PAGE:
The Speaker of the United States House of Representatives presides over the lower house of Congress, the House of Representatives. This post is second in line to the presidency—after the vice president—and is therefore the third highest-ranking national office overall. In practice, this post is the highest-ranking in Congress, because the president of the US Senate is the vice president, who has his/her office, and predominant responsibilities, at the White House, and therefore does not have a day-to-day presence at the Congress.
In the forty-nine states that have a bicameral legislature, the highest position in the lower house is usually called the "speaker". In Nebraska—the only state with a unicameral legislature—the senators elect one senator to serve as "Speaker of the Nebraska Legislature". In Tennessee, the senators elect a "Speaker of the Senate" who presides over the Tennessee Senate and serves as lieutenant governor.
The presiding officer for an upper house of a bicameral legislature usually has a different title, although substantially the same duties.
When the upper house is called a senate, the equivalent title is often President of the Senate. Australia, Chile, the United States and many other countries have upper houses with presiding officers titled "president". In several American republics, the vice president of the country serves as the president of the upper house.
This pattern is not universal, however. Some upper houses, including those of Canada, have a speaker.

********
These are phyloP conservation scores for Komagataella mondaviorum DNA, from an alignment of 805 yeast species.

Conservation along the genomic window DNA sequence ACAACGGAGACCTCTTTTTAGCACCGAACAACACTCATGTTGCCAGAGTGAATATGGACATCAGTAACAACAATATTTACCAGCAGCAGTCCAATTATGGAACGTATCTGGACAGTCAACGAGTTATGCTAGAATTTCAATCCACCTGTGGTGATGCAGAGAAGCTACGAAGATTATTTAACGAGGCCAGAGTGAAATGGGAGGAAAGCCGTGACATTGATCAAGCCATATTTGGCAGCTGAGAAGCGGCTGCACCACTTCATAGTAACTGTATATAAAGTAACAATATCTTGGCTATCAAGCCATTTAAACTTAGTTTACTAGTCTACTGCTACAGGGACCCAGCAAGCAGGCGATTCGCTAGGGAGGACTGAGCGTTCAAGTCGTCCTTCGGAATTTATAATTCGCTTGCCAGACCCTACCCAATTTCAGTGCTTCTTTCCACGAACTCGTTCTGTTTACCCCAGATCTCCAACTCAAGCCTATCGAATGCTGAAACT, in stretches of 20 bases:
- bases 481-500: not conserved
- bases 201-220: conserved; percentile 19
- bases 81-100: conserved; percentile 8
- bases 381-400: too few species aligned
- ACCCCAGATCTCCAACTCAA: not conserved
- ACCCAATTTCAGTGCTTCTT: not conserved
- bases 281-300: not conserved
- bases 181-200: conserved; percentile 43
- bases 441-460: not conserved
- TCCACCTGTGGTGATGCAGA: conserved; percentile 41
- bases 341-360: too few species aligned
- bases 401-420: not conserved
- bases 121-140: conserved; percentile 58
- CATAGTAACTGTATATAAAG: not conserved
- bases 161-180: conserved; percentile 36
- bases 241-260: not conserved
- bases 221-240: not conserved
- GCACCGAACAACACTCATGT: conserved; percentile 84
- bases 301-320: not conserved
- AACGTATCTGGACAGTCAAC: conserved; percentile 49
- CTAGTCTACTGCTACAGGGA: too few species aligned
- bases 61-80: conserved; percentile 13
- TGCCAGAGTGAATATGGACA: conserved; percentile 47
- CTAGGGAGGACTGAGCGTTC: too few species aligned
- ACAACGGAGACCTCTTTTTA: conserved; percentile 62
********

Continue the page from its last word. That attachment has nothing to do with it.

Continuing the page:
The Presiding Officer of the National Assembly for Wales, Presiding Officer of the Scottish Parliament, and Presiding Officer of the Northern Ireland Assembly fulfill the same role as the speaker.
List of current speakers
- Speaker of the senate (disambiguation)
- Speaker of the House of Assembly (disambiguation)
- Speaker of the House of Commons (disambiguation)
- Speaker of the House of Representatives (disambiguation)
- Speaker of the Legislative Assembly
- Speaker of the National Assembly (disambiguation)
- Speaker of the Canadian Senate
- List of Speakers of the House of Commons of England
- Cathaoirleach (Speaker of the Irish Senate)
- Speaker of the Legislative Assembly of Ontario
- Speaker of the Palestinian Legislative Council
- Marshal of the Senate of the Republic of Poland
- Lord Speaker (Speaker of the United Kingdom House of Lords)
- Speaker of the United States House of Representatives
- As in case of disorders in the floor: Italian traditions knew cases of extreme contestation, not much different from tumults stigmatized in Ukrainian parliaments, Taiwanese and South Korean: Buonomo, Giampiero (2014). "I tre giorni della supercazzola". L’Ago e il filo edizione online. – via Questia (subscription required)
- Journal of the House of Commons: January 1559; 1559; accessed August 2015
- Lee Vol 28, pp. 257,258.
- Mancini and Galeotti believed that "in the enclosure of the House the exercise of presidential power should not be limits or obstacles whatsoever" (Mancini-Galeotti, Norme ed usi del Parlamento italiano, Roma, 1887, pag. 97).
- (Spanish) Sanciones disciplinarias y policía interna en el ordenamiento parlamentario italiano ‘’AA.VV., Derecho parlamentario sancionador’’, Eusko Legebiltazarra, Parlamento Vasco ed., 2005p. 236-271
- F. Bilancia, L’imparzialità perduta (a proposito dei Presidenti di Assemblea parlamentare), in Aa.Vv., Studi in onore di Gianni Ferrara, vol. I, Giappichelli, Torino 2005, pp. 311 ss..
- "Shirin to become first woman Speaker". bdnews24.com. 29 April 2013. Retrieved 29 April 2013.
- "01 September confirmed as date for Vanuatu Presidential Election". Islands Business. 2009-09-02. Retrieved 2009-08-20.
- Bergougnous, Georges. Presiding Officers of National Parliamentary Assemblies: A World Comparative Study. Trans. Jennifer Lorenzi. Geneva: Inter-Parliamentary Union, 1997. ISBN 92-9142-028-X.
- Green, Matthew N. The Speaker of the House: A Study of Leadership (Yale University Press; 2010) 292 pages; US House